“Forgetfulness” by Billy Collins

Enter Billy Collins, a poet known for his relatable and engaging poems. “Forgetfulness” is a humorous take on the universal experience of forgetting things we once learned. Collins takes us on a journey of recalling the Pythagorean theory and mythological references, invoking a sense of shared forgetfulness among readers. In this poem, finding the universal feeling or experience is easy, making it a hit among students.

“Porphyria’s Lover” by Robert Browning

For those with a taste for the macabre, “Porphyria’s Lover” by Robert Browning is a twisted delight. This poem challenges us to unravel the speaker’s motives: Did he kill out of love or something more sinister? With its symbolism and allusions, this poem invites creative interpretations and deep discussions. It’s a perfect choice to ignite your students’ imaginations.

More poem ideas for AP Lit
Of course, I couldn’t be satisfied with just 10 poems, so here are 10 more poem ideas for AP Lit!

“Good Bones” by Maggie Smith

On the surface, “Good Bones” by Maggie Smith might seem bleak, but it carries an important message about finding hope amidst the darkness. This poem bluntly acknowledges the harsh realities of life while expressing a sense of optimism for future generations. While it does contain a curse word, it’s a powerful piece that can be saved for your more advanced students. If you’re interested, there’s also a short film on YouTube that pairs beautifully with this poem.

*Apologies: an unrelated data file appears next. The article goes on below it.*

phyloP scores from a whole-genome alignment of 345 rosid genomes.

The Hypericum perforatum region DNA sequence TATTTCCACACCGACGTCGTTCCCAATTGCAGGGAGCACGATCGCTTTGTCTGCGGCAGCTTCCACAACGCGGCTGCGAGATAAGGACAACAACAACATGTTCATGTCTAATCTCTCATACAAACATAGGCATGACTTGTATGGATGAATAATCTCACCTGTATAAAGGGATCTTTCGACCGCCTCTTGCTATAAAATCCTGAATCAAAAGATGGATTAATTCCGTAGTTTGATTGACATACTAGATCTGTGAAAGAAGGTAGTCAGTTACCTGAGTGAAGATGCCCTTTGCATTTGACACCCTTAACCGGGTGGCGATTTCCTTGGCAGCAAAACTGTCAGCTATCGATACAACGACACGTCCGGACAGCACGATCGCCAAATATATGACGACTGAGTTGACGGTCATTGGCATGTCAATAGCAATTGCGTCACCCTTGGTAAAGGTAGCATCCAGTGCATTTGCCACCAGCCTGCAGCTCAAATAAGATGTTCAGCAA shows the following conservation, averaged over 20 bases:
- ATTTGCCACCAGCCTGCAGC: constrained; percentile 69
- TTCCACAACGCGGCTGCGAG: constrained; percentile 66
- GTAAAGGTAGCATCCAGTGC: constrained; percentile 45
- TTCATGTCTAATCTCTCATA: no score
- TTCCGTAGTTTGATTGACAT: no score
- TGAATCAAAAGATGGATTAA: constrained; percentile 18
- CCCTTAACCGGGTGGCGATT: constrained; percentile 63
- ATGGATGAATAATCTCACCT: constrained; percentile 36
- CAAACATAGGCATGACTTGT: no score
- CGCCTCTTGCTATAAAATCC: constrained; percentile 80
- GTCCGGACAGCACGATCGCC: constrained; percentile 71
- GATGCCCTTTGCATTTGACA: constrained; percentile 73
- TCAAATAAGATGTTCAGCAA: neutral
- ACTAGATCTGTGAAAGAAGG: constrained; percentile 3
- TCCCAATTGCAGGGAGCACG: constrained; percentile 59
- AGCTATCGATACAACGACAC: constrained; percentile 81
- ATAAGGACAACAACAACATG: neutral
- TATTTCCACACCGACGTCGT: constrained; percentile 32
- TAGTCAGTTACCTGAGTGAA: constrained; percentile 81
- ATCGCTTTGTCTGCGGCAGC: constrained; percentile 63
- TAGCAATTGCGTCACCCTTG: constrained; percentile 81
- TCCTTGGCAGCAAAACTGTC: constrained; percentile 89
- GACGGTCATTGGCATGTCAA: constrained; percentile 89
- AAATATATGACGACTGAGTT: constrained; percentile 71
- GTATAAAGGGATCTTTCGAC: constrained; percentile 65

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“I, Too” by Langston Hughes

Langston Hughes’ “I, Too” is a poem that holds profound understanding within its lines. It challenges the notion that literature about racism aims to instill guilt in white readers. Instead, Hughes presents a powerful response to this perspective. The poem depicts the speaker’s resilience in the face of discrimination, showcasing a surprisingly passive yet hopeful attitude. This poem will spark meaningful discussions about race, identity, and exclusion.

“The Illiterate” by William Meredith